Someone cares if I’m not there
We’re all likely to experience loneliness at some point in our lives. But having a disability means that you are more likely to be chronically lonely.
The causes of loneliness among disabled people are complex.
Many of the barriers to making friends and meeting people are practical, such as the need for accessible transport and buildings, financial support and appropriate social care. In many cases, the barriers to making social connections are practical ones, but public attitudes can also have a profound impact on individuals’ ability to make connections and find common interests.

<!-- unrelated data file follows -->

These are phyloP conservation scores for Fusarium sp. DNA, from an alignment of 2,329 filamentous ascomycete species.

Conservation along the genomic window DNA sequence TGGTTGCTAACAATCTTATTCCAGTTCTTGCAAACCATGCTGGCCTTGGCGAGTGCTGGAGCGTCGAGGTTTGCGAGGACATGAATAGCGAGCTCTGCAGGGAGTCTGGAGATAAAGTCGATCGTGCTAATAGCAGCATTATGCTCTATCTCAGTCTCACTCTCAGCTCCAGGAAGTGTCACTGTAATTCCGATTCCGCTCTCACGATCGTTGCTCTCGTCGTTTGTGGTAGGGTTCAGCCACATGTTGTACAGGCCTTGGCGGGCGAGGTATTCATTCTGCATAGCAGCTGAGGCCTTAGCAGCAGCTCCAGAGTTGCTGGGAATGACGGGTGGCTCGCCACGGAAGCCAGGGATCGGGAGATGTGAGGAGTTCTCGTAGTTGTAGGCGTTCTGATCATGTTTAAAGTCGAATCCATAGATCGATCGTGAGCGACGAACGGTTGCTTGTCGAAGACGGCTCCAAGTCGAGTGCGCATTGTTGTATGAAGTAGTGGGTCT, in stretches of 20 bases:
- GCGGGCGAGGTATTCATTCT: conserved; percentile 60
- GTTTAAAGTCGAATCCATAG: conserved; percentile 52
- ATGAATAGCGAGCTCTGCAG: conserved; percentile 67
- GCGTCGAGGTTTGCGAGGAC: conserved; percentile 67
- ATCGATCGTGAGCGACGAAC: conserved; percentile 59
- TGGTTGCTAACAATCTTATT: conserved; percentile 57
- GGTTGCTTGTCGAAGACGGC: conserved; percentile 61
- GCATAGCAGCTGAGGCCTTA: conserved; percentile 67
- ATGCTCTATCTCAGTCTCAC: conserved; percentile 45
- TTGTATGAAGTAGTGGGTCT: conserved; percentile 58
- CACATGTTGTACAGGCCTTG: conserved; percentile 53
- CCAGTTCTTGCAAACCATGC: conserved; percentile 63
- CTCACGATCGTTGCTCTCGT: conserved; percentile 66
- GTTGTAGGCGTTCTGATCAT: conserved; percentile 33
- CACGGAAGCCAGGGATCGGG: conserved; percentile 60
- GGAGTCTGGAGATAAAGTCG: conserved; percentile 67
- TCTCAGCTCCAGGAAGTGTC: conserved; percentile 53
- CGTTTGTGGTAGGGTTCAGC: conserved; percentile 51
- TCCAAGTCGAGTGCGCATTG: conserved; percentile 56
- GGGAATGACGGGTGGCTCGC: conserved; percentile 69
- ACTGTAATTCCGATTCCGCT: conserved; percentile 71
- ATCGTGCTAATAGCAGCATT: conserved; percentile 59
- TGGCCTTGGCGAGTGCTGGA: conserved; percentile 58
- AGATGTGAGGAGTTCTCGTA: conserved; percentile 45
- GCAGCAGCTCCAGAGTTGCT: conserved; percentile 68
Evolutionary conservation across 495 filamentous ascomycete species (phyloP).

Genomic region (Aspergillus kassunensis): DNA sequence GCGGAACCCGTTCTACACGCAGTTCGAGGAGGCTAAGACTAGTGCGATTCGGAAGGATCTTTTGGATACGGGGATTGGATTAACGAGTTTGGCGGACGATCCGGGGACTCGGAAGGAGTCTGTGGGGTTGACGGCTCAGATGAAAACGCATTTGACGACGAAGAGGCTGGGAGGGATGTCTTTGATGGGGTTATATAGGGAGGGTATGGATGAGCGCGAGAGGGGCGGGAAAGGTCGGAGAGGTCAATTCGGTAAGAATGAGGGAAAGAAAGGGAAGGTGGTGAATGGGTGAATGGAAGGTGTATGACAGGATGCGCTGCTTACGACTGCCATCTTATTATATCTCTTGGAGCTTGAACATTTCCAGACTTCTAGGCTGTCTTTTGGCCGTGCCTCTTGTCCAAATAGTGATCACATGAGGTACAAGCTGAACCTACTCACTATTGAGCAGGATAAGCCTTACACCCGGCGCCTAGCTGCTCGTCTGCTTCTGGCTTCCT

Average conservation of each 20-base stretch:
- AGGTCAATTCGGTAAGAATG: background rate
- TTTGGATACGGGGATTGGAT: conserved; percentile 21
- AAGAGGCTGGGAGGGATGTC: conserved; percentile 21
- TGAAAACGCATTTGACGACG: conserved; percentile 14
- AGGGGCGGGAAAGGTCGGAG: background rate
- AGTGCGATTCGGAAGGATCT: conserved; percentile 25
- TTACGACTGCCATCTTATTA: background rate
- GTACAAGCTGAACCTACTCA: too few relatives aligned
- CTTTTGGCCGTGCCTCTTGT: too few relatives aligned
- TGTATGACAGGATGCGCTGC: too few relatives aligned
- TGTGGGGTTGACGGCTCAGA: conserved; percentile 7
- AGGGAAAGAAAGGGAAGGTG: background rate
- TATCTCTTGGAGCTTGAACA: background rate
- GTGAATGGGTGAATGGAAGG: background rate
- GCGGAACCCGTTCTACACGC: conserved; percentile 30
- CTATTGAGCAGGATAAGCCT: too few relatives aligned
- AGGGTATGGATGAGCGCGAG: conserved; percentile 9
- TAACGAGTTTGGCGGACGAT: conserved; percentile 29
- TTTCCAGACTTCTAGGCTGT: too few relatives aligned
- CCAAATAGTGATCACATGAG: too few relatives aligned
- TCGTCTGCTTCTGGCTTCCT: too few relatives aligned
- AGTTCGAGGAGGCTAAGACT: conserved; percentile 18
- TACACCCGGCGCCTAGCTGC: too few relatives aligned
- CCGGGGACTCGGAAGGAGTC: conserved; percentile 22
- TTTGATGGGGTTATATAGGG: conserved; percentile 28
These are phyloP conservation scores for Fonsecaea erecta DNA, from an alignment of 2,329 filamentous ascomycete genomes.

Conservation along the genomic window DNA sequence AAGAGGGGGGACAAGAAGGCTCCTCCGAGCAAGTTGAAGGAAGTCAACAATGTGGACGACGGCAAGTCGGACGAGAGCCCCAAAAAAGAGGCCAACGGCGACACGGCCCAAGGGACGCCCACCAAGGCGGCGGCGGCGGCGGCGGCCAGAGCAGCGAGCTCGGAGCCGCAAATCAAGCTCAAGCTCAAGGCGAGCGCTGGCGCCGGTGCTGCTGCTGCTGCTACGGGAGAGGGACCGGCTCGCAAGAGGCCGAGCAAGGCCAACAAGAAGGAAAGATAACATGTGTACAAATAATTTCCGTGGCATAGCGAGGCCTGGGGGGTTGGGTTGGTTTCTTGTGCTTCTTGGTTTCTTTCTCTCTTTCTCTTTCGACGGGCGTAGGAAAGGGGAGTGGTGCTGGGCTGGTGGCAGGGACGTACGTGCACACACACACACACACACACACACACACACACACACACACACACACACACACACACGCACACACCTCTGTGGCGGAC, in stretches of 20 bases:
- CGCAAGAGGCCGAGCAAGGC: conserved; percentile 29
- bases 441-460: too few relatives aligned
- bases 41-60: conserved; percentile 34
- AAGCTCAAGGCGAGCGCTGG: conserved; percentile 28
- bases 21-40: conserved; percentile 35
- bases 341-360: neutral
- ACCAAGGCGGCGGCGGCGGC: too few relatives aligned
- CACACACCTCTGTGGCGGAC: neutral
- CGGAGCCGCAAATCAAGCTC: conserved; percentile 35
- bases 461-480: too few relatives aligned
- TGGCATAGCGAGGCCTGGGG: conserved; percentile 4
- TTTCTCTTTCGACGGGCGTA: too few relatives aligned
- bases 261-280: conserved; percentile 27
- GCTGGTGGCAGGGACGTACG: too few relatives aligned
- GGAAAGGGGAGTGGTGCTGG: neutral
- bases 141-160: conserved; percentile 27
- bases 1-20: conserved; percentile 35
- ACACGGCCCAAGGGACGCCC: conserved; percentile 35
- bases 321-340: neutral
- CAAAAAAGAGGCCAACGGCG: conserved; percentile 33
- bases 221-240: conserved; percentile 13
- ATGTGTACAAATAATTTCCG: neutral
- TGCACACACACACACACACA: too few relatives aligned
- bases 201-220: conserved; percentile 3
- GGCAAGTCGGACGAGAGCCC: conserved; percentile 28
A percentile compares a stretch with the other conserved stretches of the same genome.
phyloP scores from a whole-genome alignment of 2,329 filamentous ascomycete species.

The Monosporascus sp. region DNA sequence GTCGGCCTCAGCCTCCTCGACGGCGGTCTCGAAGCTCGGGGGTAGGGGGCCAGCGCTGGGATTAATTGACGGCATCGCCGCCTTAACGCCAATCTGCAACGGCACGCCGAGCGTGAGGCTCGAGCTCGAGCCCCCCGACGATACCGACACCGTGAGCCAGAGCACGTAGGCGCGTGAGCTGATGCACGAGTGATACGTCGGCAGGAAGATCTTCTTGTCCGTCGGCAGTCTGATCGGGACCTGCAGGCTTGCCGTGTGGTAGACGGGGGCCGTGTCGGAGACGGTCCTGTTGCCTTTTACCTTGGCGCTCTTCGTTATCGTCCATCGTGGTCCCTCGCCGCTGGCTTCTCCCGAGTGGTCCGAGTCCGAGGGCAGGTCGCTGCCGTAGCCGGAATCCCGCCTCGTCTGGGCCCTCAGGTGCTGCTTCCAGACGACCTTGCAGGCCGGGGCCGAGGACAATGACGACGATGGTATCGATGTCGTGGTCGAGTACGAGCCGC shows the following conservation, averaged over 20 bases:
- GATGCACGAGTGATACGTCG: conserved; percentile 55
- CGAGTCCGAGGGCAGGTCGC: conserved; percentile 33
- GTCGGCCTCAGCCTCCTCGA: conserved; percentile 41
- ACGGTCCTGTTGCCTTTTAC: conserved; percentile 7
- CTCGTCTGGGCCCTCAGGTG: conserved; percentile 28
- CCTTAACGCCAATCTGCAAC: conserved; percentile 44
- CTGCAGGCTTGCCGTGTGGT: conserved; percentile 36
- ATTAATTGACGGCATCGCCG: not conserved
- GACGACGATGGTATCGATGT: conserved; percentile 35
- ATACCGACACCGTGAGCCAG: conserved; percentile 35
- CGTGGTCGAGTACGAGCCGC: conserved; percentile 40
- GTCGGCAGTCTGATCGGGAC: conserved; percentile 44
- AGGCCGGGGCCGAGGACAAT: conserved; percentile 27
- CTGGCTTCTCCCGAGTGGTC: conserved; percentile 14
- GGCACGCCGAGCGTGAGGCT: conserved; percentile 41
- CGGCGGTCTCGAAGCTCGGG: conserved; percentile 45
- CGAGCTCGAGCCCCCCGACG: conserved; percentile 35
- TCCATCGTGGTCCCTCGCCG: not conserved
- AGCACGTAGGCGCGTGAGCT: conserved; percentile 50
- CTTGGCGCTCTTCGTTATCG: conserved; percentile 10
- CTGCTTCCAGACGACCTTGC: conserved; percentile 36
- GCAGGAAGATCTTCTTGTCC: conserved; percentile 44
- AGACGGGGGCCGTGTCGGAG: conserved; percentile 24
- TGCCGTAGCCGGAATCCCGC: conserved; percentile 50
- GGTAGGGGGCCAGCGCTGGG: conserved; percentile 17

For these reasons, a one-size-fits-all solution is not possible to tackle the problem of loneliness among disabled people. A range of practical and policy measures are necessary, alongside a wider shift in societal awareness and understanding of disability.
This report is not intended to be exhaustive, but to demonstrate a range of different experiences, and some of the barriers to making social connections for disabled people. It is also important to note it is common for cross-overs to exist between different conditions, with many disabled people having more than one type of impairment